What’s the story behind the tiny question marks that recently appeared at the end of the low-dangling “DEED RESTRICTIONS ENFORCED” signs on at least a couple Garden Oaks welcome-to-the-neighborhood markers? More than just your usual neighborhood grumbling and graffiti-ing, it appears.
COMMENT OF THE DAY: 2 ONE-WAY TRAJECTORIES FOR HOUSTON TOWNHOME DEVELOPMENT ” . . . The big concern that I have about townhomes is that perhaps about 15 to 30 years out, and as they start to show their age in the predictable ways (never mind the less predictable ways that relate to the regional economy or transportation), that some individual owners in fee simple arrangements will shirk repairs and bring down entire clusters or neighborhoods. They are different from condo regimes in that way, but also in another: fractured land ownership and deed restrictions make redevelopment and land use change basically impossible.Forever. It’s possible that state laws and municipal ordinances would change to cope with things, or that Houston will become so affluent as to render the concern moot, but I see it as a risk.” [TheNiche, commenting on Raising the Bar for Upscale Housing; A New Hospital for Galveston] Illustration: Lulu
COMMENT OF THE DAY: HOW TO BUILD A NEIGHBORHOOD MOAT WITH DEED RESTRICTIONS “Instead of throwing lawsuits around, the people in River Oaks should start a Buy Protect Sell program. Buy pieces of land around their subdivision as they come up for sale. Protect those pieces of land by putting restrictive covenants on them (height regulations in particular, since their concern has been the proliferation of high rises in their area). Then sell the properties with the restrictions in place.
B/P/S has been used for about a decade by environmentalists elsewhere in the country. It could be used to preserve the low-rise character around a neighborhood. The drawback is that it can be costly for poorer neighborhoods, but River Oaks could well afford it.” [ZAW, commenting on Neighbors File Suit To Stop Hines San Felipe Tower; Silo Sightseeing] Illustration: Lulu
HOW EASY IS IT TO GET OUT OF IDYLWOOD? A reader wonders if subdividing lots might get you new subdivision rules: “There is a great big ole sign [pictured at right] in the vacant lot at 6636 Meadowlawn in Idylwood. It is a notice of a request to replat the lot into two single family lots. It is plenty large enough, being one full lot and parts of the two lots on either side. As it stands, I can understand why they’d want to replat. The company that bought the property is Nadco LLC.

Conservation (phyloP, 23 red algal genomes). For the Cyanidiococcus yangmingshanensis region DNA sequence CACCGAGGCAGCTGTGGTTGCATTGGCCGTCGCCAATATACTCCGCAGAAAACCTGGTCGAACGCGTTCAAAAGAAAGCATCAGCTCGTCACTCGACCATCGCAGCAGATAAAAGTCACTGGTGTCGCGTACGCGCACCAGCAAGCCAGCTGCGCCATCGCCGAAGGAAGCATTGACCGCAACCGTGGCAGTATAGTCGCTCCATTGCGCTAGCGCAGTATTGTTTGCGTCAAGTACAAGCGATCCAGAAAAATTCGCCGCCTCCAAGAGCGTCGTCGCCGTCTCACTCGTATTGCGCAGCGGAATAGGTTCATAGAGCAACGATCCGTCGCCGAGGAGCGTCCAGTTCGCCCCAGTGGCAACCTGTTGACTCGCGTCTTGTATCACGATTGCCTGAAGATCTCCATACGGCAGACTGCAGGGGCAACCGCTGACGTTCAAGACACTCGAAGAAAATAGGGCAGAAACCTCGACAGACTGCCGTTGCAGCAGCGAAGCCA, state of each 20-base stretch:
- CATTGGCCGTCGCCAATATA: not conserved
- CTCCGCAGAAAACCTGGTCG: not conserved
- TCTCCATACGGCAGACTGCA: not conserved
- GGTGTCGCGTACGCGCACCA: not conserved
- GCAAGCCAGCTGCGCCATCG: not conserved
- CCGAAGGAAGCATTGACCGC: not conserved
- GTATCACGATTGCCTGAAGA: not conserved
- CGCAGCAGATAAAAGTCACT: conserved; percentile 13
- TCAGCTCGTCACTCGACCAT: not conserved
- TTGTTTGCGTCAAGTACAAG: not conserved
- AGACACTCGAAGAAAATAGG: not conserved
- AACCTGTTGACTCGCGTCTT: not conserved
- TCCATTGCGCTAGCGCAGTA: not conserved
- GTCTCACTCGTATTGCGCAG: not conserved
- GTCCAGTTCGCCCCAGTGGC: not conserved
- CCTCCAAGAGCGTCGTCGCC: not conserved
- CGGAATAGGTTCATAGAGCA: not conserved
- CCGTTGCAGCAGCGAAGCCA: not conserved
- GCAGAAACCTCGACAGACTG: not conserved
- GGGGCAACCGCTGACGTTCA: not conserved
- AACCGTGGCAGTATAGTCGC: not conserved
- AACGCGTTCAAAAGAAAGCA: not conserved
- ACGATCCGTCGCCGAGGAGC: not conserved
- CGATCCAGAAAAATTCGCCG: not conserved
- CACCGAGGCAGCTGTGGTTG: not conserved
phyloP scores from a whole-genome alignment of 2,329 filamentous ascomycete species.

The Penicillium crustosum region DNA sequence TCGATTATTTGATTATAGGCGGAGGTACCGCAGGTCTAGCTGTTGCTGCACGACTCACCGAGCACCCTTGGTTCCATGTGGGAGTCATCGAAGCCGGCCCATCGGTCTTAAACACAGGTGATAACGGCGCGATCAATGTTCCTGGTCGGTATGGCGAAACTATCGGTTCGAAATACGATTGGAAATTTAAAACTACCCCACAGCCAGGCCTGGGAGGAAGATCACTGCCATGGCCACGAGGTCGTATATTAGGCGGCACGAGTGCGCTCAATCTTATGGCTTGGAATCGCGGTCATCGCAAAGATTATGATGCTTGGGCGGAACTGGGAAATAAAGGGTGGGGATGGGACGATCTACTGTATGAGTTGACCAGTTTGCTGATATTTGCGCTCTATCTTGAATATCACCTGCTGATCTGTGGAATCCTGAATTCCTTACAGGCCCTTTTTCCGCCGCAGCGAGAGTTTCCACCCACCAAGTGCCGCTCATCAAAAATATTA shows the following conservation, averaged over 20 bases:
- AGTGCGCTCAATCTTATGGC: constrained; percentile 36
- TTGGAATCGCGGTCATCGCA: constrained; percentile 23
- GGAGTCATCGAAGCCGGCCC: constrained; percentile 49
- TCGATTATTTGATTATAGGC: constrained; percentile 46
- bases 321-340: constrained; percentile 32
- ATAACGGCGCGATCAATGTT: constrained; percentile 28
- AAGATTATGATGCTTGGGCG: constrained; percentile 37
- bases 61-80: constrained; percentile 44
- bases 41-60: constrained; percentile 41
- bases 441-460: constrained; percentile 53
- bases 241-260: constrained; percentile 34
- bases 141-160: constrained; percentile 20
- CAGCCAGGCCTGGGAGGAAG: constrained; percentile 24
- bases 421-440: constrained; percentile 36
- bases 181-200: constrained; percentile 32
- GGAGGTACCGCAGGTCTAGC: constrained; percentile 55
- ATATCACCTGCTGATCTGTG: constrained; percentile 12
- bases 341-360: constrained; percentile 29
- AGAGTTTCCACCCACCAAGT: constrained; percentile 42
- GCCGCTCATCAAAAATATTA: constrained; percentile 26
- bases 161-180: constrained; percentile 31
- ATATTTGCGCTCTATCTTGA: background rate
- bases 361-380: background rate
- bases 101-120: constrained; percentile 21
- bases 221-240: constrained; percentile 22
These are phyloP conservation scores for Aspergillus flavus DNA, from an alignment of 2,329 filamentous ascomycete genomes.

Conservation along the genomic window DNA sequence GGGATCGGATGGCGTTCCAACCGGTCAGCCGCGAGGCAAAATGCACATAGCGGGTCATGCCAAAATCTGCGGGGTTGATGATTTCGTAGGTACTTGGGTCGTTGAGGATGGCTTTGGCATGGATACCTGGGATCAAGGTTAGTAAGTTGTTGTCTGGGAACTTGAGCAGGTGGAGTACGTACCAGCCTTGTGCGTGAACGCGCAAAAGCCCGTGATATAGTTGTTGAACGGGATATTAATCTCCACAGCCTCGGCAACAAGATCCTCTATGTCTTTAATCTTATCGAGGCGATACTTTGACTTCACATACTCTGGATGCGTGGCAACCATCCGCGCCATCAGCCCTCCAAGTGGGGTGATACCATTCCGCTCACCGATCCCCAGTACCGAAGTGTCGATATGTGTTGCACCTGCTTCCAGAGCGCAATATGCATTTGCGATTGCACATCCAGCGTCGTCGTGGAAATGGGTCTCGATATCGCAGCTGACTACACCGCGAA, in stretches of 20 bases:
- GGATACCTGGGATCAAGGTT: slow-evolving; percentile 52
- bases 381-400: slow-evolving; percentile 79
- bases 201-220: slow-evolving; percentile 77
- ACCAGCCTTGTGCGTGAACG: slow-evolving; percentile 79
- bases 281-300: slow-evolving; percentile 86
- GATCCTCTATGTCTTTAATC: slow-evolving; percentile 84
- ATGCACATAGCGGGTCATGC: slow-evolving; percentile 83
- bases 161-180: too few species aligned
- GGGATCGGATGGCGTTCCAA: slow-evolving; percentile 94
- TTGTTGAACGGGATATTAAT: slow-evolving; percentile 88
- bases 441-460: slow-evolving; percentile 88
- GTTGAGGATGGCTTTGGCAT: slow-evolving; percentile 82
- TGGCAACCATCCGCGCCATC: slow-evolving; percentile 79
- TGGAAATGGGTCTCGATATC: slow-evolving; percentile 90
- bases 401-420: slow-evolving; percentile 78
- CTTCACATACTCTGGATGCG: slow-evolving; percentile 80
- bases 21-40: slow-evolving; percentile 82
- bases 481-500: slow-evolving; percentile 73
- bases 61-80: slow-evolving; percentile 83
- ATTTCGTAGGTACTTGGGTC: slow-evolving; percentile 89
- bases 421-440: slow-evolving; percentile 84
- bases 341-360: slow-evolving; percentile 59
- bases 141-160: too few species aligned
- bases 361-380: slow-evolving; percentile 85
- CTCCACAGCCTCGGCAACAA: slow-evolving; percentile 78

That in itself is not so strange but what is strange is that the sign also says that the two new lots will create a new subdivision known as Idylwood Partial Replat #1.
. . . I’m wondering if the ‘new subdivision’ would be subject to Idylwood deed restrictions or if they could totally disregard setbacks and lot lines among other things.” [Swamplot inbox; previously on Swamplot] Photo: Swamplot inbox
The verdicts handed down this week in the court case connected to a dispute between the owners of 3 bars carved out of the former Settegast Kopf funeral home on Kirby Dr. at Colquitt, their landlord, and residents of the subdivision that surrounds it are a tad complicated. As a result of the jury decisions, neighborhood homeowners are now asking the judge to force 2 of the bars — Roak and Hendricks Pub — to stop selling alcohol. One of the jurors in the case offers Swamplot readers a detailed explanation of the decision:
COMMENT OF THE DAY: COMES WITH THE LAND “If you take the Houston blinders off for a minute, you’ll realize that ‘deed restrictions protect property values’ and ‘zoning distorts property values’ are the same statement.
Other things that ‘distort’ property values are: having a functioning police force so you have a reasonable certainty that a band of pirates won’t come steal everything you own; having roads to connect your property to other things; being located in a country with a functioning economy; public support of decent schools; a public health system that prevents outbreaks of Ebola; lack of a brutal murderous dictatorial regime; and not living downwind of a sewage treatment plant.
Which of these are ‘evil planning’ vs ‘sensible government’ is, of course, determined by the political views of the speaker.” [John (another one), commenting on Comment of the Day: Keep Houston Cheap]
“Veterinary experts” are now “standing by to testify” in the lawsuit filed yesterday against a Spring HOA on behalf of Houston’s best-known potbellied pig, declares the lawyer hired by the pig’s owners, Missy and Alex Sardo. What’ll those experts say? That Wilbur Sardo, the 60-lb. pet with close to 5,000 Facebook friends — and now a live webcam show — doesn’t count as livestock, and therefore isn’t prohibited from living with his owners by the deed restrictions of the Thicket at Cypresswood neighborhood.